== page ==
Music Haven empowers and connects young people through exceptional tuition-free music education, mentoring, and performance by our resident musicians in the heart of New Haven, giving all kids a chance to play.
Inspired by Community MusicWorks in Providence, R.I., and Bill Strickland’s Manchester Craftsmen’s Guild in Pittsburgh, P.A., Yale School of Music graduate Tina Lee Hadari founded Music Haven in 2006 in collaboration with generous individual donors in the New Haven region, a small Board of Directors, and the Vinca Quartet.
2006 Music Haven incorporated as a 501c3 organization
2007: First Music Haven students enroll, approximately 20 students - some of those young musicians are still with Music Haven today!
2009: The Arts Council of Greater New Haven presented Music Haven with a “Groundbreakers” award
2011 - 2015
2015: Music Haven was named a Champion in Action by Citizen’s Bank
2015 - 2016: Music Haven marks first major programming expansion with the introduction of Music101, an intensive 10-hour-per-week program
2016: Music Haven introduces new collaboration with IRIS to bring workshops and then violin lessons to new refugee children
Since our initial group of 20 students first began playing nearly a decade ago, Music Haven has grown to serve more than 80 students and their families, and has deepened and expanded programming, including workshops and performances throughout the region, and new initiatives to support our kids as they prepare for college.
Music Haven was awarded an Artworks grant from the National Endowment for the Arts in 2012, 2013, 2014, 2015, and 2016, as well as an Arts and Community Impact grant from the Connecticut Office for the Arts.
Since our initial group of
20 students first began playing nearly a decade ago, Music Haven has grown to
serve more than 80 students and their families, and has deepened and expanded
programming, including workshops and performances throughout the region, and
new initiatives to support our kids as they prepare for college. Some of the
kids who started with us as 6 and 7 year olds a decade ago are getting ready to
graduate from high school!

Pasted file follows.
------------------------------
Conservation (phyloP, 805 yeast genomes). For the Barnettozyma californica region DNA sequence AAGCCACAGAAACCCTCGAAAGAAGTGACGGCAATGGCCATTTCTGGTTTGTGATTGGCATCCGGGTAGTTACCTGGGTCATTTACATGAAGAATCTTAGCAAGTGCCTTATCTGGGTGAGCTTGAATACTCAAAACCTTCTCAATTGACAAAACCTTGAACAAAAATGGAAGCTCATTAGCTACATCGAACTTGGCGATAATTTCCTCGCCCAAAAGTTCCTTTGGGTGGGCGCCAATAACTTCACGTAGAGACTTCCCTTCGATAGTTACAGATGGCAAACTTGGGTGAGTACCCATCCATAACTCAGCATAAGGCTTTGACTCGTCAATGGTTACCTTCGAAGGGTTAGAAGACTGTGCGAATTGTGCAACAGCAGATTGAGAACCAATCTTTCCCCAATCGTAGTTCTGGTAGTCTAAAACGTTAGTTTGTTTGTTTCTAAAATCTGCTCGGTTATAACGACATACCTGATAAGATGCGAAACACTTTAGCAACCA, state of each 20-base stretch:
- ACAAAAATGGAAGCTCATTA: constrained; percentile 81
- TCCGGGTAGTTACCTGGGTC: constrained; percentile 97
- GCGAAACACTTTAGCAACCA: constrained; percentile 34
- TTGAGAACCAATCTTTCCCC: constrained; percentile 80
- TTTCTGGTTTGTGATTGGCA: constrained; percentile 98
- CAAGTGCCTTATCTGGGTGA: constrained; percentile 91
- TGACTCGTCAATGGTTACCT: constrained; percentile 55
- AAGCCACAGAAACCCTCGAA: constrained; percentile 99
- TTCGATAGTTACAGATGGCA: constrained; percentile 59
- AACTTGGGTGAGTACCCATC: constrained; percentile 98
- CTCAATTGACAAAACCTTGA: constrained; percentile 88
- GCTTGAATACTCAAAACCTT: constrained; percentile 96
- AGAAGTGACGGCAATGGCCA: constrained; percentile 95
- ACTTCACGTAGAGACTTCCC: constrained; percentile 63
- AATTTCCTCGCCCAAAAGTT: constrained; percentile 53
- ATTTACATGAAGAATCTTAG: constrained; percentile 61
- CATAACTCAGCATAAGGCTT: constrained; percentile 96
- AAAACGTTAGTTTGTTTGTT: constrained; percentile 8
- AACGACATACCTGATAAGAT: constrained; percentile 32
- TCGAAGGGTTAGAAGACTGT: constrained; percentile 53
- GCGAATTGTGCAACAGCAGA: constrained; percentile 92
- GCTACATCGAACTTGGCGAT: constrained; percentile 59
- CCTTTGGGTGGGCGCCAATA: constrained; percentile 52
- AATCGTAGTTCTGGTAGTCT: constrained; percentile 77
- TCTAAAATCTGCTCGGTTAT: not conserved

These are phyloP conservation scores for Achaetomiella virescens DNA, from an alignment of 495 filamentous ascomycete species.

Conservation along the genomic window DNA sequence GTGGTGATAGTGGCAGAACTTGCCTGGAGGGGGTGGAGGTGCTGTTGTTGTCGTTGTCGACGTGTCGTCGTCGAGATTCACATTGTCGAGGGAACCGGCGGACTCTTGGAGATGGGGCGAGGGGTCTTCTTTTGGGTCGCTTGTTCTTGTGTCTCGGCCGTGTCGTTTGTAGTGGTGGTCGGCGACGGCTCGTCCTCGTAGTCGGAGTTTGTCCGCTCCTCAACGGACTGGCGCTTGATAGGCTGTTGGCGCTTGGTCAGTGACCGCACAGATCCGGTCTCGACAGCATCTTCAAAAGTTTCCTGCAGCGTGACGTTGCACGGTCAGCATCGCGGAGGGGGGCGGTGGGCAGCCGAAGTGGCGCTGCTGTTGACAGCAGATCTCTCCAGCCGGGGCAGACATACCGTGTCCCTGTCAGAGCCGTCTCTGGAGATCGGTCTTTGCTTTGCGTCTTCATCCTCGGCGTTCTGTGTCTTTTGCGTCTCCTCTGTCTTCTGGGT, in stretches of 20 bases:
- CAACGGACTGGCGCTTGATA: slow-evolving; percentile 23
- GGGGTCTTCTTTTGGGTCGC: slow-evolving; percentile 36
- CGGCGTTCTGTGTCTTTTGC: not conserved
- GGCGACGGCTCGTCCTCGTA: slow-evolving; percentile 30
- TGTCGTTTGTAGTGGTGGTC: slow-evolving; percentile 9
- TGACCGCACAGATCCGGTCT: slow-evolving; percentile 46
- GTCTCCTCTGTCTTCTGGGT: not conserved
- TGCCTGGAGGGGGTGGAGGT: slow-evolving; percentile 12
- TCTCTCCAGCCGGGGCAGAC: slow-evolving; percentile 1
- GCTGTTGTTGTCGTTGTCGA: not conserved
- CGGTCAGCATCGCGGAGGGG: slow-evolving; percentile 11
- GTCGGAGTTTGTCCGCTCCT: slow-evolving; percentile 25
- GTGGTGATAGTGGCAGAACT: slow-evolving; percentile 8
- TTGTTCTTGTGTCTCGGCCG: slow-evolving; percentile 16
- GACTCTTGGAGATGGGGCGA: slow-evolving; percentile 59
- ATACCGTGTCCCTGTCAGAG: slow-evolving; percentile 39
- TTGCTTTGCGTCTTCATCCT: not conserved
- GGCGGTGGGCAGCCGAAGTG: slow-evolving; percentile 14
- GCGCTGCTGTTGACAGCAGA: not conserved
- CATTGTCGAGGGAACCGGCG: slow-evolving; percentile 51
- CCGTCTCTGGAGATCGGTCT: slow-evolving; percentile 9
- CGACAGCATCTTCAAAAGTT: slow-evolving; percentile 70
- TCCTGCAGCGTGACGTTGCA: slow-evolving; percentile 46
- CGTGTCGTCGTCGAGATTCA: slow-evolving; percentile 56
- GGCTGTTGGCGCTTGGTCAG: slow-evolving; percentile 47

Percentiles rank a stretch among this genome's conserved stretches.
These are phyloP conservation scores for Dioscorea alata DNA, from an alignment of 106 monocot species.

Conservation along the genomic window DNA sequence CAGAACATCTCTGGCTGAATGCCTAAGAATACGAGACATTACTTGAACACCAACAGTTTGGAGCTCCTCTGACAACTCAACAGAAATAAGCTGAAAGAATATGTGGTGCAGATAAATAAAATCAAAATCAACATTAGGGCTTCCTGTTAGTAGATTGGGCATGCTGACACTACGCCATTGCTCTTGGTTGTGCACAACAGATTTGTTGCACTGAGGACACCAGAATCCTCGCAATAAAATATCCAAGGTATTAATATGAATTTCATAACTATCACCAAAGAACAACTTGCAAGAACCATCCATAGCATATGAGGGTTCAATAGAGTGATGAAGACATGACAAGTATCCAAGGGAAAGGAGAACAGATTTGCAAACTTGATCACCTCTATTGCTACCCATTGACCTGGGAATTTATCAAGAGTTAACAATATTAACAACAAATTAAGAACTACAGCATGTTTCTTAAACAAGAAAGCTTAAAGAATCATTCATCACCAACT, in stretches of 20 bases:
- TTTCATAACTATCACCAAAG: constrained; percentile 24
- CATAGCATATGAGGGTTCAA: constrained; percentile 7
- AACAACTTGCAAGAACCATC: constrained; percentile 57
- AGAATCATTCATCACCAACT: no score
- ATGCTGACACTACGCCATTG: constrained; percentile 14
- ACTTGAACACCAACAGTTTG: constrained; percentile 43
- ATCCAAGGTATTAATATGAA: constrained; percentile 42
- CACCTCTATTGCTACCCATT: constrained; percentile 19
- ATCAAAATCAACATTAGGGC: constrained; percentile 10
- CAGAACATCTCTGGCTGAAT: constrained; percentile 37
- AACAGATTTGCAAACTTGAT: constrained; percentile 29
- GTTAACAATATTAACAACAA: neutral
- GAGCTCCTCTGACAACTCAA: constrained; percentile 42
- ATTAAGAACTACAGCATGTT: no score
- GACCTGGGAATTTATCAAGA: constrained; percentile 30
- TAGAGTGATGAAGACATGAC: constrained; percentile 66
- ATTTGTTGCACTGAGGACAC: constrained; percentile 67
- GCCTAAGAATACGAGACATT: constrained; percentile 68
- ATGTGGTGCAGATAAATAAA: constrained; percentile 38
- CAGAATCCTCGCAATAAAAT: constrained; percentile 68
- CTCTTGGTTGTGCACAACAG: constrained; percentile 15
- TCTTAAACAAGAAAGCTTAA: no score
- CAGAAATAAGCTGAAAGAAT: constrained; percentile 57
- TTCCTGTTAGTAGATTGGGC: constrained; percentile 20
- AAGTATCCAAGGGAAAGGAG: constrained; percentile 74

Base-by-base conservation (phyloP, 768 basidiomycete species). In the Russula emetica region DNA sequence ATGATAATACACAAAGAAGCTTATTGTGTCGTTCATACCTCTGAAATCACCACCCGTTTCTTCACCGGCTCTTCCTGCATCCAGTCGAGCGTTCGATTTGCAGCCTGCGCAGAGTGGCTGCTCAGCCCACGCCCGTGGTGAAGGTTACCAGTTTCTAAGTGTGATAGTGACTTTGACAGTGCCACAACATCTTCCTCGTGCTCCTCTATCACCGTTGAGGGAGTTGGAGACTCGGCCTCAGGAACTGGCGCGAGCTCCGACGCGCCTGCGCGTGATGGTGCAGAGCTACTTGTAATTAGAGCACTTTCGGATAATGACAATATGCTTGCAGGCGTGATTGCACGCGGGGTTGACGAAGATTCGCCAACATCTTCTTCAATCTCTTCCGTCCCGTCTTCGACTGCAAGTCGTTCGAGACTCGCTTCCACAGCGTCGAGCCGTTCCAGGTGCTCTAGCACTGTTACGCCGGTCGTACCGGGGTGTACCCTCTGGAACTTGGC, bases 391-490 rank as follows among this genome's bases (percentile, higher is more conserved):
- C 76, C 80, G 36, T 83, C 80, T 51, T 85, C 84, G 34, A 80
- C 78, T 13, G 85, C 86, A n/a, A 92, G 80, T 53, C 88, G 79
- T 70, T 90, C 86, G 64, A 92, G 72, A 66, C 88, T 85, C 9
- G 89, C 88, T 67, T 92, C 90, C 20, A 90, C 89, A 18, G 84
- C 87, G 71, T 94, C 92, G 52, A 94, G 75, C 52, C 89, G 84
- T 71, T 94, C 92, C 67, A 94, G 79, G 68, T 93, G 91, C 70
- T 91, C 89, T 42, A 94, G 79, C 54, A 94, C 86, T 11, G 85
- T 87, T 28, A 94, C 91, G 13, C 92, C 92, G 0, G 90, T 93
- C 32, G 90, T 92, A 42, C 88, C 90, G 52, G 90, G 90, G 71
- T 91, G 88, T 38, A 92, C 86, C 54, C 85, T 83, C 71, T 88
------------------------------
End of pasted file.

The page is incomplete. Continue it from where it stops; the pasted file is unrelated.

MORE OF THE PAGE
What we provide for our students, free of cost:
1) Partners/sponsors who are interested in financially supporting our organization through unrestricted gifts and by underwriting / sponsoring our performances (HSQ concerts, community concerts, the String Quartet Truck, Student Recitals and Performance Parties).
2) A new space. Our current space is slated for demolition. We are currently in the process of identifying possible new locations.
3) Transportation for our students
Music Haven aims to upset stereotypes, broaden futures, and disrupt structures of unequal access, all while making beautiful music and building a supportive and thriving arts-based community for young people and musicians. Our professional musicians-in-residence provide free after-school educational programming, one-on-one and group lessons, and free instruments to students from the city’s highest poverty (“Promise Zone”) neighborhoods. The Haven String Quartet—our resident ensemble—gives concerts and workshops throughout New Haven and across the region.
Our programming is unique in that our resident musicians invest in sustained and deep teacher/mentor relationships with our students to provide experiences in the arts as building blocks for creating community. As one of our long-time students explains, “Music Haven is an amazing organization that has helped so many kids find their talent and really express themselves. It is also somewhere where you don’t just find friends, you find a second family. In Music Haven, you feel safe and are allowed to be yourself. I am so proud to be in Music Haven.”
Music Haven aims to provide New Haven youth with opportunities that show them the world has much to offer them, and that they have much to offer the world.
Founded in 2006 by professional violinist Tina Lee Hadari who wanted to challenge the notion of what it meant to be a professional string quartet. A decade later, Music Haven has a staff of 5 full-time professional resident musicians and 4 support staff, and serves thousands of families every year through workshops, free concerts, and other innovative music education programming and performances throughout the region. Our “String Quartet Truck” has become a favorite element of New Haven’s annual International Festival of Arts & Ideas, bringing beautiful music on a flat-bed truck to neighborhoods in every corner of the city.